The Excelsior Theorems

“I speak Spanish, English, Italian, French, Portuguese, a little Yiddish,” Dr. Marco Centeno said, adding “but my main language is mathematics,” in his usual stately baritone.

At 63, Centeno, a mathematician who holds a PhD from Cornell, has developed a new set of theorems that, if valid, could hold the potential for various far-reaching applications.

Photo: Raymond Rudolph, Ingleside-Excelsior Light

“I speak Spanish, English, Italian, French, Portuguese, a little Yiddish,” Dr. Marco Centeno said, adding “but my main language is mathematics,” in his usual stately baritone.

At 63, Centeno, a mathematician who holds a PhD from Cornell, has developed a new set of theorems that, if valid, could hold the potential for various far-reaching applications.

Centeno’s field is computer algebra, which “is concerned with the development of methods for performing calculations in mathematics that are symbolic (or exact)” according to John Cannon, a computational algebra professor at the University of Sydney.

In simpler terms, computer algebraists come up with equations that take many factors for granted in order to process a lot of calculations in a very efficient way. On a practical level, computer algebra equations reveal the pattern of mathematics that governs all interactions; the same equation holds true for a rocket ship as for DNA replication.

“These theorems will be universal,” Centeno said. He has submitted them for publication in the Journal of the American Mathematical Society to come out in April 2015.

I contacted the AMS for verification that they are considering Centeno’s theorems, but they told me to “seek and receive the information from Centeno himself regarding whether he has submitted his paper for review and whether it has been accepted for publication.”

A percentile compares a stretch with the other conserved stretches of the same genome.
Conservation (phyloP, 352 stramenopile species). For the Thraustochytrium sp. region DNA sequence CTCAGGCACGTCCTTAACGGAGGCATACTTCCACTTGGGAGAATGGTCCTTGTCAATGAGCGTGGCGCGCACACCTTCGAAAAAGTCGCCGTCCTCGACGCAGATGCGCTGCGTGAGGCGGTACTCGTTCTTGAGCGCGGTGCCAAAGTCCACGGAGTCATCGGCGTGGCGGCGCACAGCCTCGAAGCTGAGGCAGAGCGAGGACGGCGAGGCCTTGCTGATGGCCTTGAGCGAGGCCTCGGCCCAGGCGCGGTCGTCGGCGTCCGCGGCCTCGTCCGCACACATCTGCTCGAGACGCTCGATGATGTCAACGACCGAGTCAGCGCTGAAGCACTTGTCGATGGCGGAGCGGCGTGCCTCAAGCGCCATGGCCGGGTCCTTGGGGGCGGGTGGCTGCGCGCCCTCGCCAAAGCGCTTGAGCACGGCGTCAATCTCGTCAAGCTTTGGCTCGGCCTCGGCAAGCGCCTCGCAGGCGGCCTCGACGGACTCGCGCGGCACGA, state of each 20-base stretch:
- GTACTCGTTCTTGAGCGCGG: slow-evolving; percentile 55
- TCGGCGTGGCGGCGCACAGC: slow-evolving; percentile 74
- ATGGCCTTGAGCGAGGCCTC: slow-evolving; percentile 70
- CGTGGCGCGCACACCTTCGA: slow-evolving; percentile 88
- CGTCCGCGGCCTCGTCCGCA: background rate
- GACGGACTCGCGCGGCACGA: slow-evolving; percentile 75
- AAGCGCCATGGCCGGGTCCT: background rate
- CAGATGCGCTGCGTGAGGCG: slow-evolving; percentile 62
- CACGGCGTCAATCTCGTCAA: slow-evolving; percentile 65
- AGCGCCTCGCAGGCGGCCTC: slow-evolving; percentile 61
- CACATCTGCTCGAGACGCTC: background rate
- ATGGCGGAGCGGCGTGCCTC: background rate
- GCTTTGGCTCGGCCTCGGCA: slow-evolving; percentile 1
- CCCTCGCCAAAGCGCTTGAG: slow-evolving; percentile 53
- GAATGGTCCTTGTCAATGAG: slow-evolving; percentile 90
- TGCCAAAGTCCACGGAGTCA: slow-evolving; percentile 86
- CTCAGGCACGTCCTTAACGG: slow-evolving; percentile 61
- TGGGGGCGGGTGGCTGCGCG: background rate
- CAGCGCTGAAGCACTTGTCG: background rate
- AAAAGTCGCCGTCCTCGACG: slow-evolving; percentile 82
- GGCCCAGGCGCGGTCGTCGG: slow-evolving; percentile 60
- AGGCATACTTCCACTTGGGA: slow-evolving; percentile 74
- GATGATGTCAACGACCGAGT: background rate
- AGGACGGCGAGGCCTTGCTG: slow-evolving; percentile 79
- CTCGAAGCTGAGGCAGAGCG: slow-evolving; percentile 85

Mathematics in Unlikely Places

Centeno and his wife Juanita Darling, an International Relations professor at SFSU, have lived in the Excelsior for six years. I met Centeno in his garden on a sunny afternoon. With his curly grey hair, formidable goatee and a habit of gesticulating when speaking, he resembles a charismatic artist more than a buttoned-down mathematician.

But, according to Centeno, “math is art,” and he treats it that way.

Centeno often spends time in his garden, on an outdoor table by a redwood tree, drinking tall cans of Steel Reserve beer and pursuing his interests.

When searching for Centeno to get a follow-up interview for this story, I found him on a recent morning playing a piano in front of his friend Richard Ragazzone’s house on Lisbon Street, where they were holding an “impromptu open-air concerto.”

Ragazzone told me that Centeno came up with his new theorems following a conversation they had a few months ago. Ragazzone was concerned that Centeno was drinking too much and not making full use of his intellect. He notes that Centeno is looking better now that he has started working again.

Because he conceived of them in Richard’s back garden, in the heart of the neighborhood, Centeno is calling his latest works “The Excelsior Theorems.”

“This district has been neglected,” Centeno said, “but there are some intellectuals here. I love the Excelsior, and I want to put it on the map.”

If Centeno’s theorems are valid, that intention could be a real possibility, because they have the potential for applications in aeronautics, microbiology, cell biology and other sciences, according to Centeno.